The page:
The Power of Words at Next Radio
— The power of language and words became one of the
themes of the annual “radio ideas” conference, Next Radio, which took place at
London’s Royal Institution on Sept. 19.
Words replaced waveforms in a
demonstration by Broadcast Bionics’ Managing Director Dan McQuillan of the
firm’s new “object-based editing” tool. The technology records audio and transcribes
it to text, and then users can edit audio and video from this text rather than
a traditional waveform. The process is similar to cutting and pasting words in
a document, and means audio can be searchable.
McQuillan also revealed “multi-object recording,” which
stores all the studio event data —
such as fader moves and multi-track audio, allowing users to “unmix” a live program
and remix it at a later point in the process. Object-based production could revolutionize
Bionics Managing Director
McQuillan (Photo: Next Radio)
David Lloyd, author of “How To
Make Great Radio,” put forward a compelling case that “whatever the future
holds for this wonderful, exciting, changing medium of ours in the next 10 or
20 years, words will always matter.” He highlighted the strength of war
reporting on radio compared to TV, saying “on radio, you can’t pixelate
brutality — it’s the power of words,”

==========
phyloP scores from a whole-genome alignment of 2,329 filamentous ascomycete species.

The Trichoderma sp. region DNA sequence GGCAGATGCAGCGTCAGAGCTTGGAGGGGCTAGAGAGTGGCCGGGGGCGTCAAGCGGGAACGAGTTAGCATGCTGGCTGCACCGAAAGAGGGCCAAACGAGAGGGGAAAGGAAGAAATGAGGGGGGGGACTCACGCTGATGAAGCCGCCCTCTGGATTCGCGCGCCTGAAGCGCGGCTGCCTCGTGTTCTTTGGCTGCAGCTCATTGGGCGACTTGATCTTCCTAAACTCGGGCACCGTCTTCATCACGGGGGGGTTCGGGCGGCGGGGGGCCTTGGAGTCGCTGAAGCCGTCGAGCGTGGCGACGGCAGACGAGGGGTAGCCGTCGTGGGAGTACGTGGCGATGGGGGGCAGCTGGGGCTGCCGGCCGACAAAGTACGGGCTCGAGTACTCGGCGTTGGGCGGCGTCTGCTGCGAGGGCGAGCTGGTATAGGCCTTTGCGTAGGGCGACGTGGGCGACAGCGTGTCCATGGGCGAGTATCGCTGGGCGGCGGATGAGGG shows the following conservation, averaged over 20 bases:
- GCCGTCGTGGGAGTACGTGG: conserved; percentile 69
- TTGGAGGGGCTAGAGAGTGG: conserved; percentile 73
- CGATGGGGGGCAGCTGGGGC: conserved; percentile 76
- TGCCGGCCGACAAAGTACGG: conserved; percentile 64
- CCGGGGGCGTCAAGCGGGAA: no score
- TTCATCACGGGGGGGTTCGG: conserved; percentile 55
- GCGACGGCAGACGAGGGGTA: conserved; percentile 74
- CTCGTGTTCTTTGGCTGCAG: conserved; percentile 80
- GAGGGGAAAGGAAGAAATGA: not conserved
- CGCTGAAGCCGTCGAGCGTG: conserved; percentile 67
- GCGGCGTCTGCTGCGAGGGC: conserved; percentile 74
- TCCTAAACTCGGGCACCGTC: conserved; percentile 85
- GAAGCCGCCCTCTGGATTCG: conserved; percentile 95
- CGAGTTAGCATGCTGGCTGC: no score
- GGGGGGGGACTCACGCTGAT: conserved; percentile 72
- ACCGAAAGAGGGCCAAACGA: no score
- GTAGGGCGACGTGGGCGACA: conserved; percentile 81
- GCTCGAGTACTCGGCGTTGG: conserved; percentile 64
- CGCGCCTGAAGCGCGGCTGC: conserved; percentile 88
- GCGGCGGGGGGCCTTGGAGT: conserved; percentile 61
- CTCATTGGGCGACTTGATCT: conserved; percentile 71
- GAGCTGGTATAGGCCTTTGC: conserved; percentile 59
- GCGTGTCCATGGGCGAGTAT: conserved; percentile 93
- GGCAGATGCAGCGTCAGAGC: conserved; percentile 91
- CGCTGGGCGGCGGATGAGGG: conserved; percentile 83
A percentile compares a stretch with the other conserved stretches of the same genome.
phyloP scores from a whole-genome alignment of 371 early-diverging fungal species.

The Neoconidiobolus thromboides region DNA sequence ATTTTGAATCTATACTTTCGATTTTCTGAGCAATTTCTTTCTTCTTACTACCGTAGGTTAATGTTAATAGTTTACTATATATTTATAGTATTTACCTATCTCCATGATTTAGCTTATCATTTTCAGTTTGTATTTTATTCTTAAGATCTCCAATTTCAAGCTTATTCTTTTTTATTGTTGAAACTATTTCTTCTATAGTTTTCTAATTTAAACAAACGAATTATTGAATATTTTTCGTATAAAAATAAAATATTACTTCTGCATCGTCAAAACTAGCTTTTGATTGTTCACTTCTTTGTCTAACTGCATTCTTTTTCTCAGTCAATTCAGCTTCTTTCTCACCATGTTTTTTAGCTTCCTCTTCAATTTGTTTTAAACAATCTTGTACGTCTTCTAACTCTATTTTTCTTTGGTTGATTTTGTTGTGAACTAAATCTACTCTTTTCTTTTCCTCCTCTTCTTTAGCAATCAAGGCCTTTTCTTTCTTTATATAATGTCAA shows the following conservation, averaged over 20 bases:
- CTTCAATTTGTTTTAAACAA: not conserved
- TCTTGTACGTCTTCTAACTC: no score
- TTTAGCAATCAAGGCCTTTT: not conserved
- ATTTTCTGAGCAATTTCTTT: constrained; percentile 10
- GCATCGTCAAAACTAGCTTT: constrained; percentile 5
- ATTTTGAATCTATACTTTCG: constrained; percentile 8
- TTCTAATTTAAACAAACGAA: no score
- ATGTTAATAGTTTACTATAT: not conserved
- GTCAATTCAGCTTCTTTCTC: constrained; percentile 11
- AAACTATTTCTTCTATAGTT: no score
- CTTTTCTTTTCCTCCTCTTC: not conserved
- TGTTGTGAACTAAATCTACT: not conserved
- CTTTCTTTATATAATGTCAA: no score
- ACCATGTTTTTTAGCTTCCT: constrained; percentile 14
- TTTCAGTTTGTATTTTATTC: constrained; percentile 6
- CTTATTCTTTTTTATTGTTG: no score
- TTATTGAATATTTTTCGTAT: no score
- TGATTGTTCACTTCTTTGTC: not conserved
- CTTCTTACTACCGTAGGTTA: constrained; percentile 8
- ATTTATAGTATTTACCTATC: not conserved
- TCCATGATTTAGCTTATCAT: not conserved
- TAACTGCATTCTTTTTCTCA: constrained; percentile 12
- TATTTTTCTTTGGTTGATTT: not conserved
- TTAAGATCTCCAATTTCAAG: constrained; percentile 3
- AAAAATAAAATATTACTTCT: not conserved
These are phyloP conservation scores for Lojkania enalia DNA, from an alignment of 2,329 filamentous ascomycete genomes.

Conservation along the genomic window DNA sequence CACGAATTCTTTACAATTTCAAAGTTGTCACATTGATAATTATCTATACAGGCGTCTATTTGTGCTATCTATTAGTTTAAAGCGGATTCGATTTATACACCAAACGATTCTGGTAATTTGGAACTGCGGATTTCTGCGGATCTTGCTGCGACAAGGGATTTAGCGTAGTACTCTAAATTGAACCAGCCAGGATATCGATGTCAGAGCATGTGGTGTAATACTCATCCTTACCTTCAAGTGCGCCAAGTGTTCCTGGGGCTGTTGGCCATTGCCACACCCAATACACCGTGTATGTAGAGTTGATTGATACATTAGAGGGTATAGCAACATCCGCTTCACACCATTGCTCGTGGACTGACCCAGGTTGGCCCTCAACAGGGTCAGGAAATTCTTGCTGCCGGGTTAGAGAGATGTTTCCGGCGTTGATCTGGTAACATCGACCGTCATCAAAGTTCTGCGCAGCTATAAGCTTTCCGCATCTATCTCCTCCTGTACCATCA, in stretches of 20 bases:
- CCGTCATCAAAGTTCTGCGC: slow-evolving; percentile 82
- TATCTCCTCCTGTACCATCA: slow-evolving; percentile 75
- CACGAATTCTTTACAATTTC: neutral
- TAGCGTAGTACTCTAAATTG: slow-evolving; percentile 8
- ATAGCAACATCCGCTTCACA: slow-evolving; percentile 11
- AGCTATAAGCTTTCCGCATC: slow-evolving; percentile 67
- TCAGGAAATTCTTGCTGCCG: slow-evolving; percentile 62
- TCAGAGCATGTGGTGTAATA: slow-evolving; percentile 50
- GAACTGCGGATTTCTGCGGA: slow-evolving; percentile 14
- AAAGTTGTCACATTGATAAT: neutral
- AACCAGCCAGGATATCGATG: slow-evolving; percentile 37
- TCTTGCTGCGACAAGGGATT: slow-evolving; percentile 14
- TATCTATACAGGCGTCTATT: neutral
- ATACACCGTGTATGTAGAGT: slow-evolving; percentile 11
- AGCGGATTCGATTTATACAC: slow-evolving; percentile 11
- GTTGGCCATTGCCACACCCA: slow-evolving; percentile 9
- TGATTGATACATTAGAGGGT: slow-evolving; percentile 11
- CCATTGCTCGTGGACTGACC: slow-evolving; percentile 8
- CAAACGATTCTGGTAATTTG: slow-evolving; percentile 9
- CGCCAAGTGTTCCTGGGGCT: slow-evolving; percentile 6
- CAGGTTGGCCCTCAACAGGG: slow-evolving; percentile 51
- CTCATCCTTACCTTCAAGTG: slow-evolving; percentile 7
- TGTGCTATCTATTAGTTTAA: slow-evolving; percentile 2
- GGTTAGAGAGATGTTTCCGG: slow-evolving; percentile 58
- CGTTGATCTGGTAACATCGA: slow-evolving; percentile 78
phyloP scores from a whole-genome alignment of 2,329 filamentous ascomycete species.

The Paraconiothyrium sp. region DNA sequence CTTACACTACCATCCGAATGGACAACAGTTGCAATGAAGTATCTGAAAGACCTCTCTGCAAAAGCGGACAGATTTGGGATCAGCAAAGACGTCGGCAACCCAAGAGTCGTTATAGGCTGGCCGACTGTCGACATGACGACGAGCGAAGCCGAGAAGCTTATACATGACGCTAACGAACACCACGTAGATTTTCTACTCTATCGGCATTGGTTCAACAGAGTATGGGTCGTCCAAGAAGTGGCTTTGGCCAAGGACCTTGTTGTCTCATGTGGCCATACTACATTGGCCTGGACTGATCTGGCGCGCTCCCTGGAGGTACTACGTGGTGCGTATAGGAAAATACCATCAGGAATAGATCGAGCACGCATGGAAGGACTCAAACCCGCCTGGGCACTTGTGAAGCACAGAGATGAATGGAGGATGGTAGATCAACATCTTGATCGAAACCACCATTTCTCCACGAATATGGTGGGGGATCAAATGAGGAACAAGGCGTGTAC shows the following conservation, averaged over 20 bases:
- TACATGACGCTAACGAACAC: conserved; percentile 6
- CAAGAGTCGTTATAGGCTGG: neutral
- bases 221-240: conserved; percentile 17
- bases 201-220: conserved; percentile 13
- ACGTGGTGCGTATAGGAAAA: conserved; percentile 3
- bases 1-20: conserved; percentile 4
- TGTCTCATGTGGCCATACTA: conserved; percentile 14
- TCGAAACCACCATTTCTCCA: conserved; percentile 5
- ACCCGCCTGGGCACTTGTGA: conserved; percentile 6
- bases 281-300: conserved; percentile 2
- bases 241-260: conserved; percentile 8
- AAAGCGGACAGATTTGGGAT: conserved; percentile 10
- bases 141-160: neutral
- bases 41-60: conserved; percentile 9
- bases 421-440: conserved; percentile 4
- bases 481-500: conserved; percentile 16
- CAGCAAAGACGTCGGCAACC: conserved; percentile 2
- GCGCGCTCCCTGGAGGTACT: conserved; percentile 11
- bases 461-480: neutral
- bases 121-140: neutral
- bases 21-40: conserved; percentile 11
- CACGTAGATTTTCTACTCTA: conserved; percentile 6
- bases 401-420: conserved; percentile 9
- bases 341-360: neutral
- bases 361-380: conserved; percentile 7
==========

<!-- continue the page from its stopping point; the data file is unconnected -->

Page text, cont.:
and told those on the air: “Don’t just speak, say something.”
One week later on Sept. 26, the UK Radio Festival
included a significant first speech from Britain’s new minister for Digital Matt
Hancock. He announced that the trials of small-scale DAB, using
freely-available software and equipment costing from £9,000 ($11,500), had been
“highly successful and showed that the small scale approach to DAB transmission
is technically sound.”
something,” said David Lloyd
at Next Radio. (Photo: Next Radio)
Ten trial muxes around the United
Kingdom have allowed more than 100 small commercial and community stations to
broadcast on DAB for the first time. U.K. broadcast regulator Ofcom has
identified space in the airwaves that could support a U.K.-wide rollout, using
spectrum bands previously occupied by business radio.
The Minister revealed that a
light touch licensing and regulatory framework would now be put in place “at
the earliest opportunity.” Ofcom says other European regulators have expressed
interest in the new system, and DAB stations using the technology are already
on air in Switzerland and France.
Videos of all the sessions from Next Radio 2016 are
available on the website at nextrad.io.
Will Jackson reports on the industry for Radio World from
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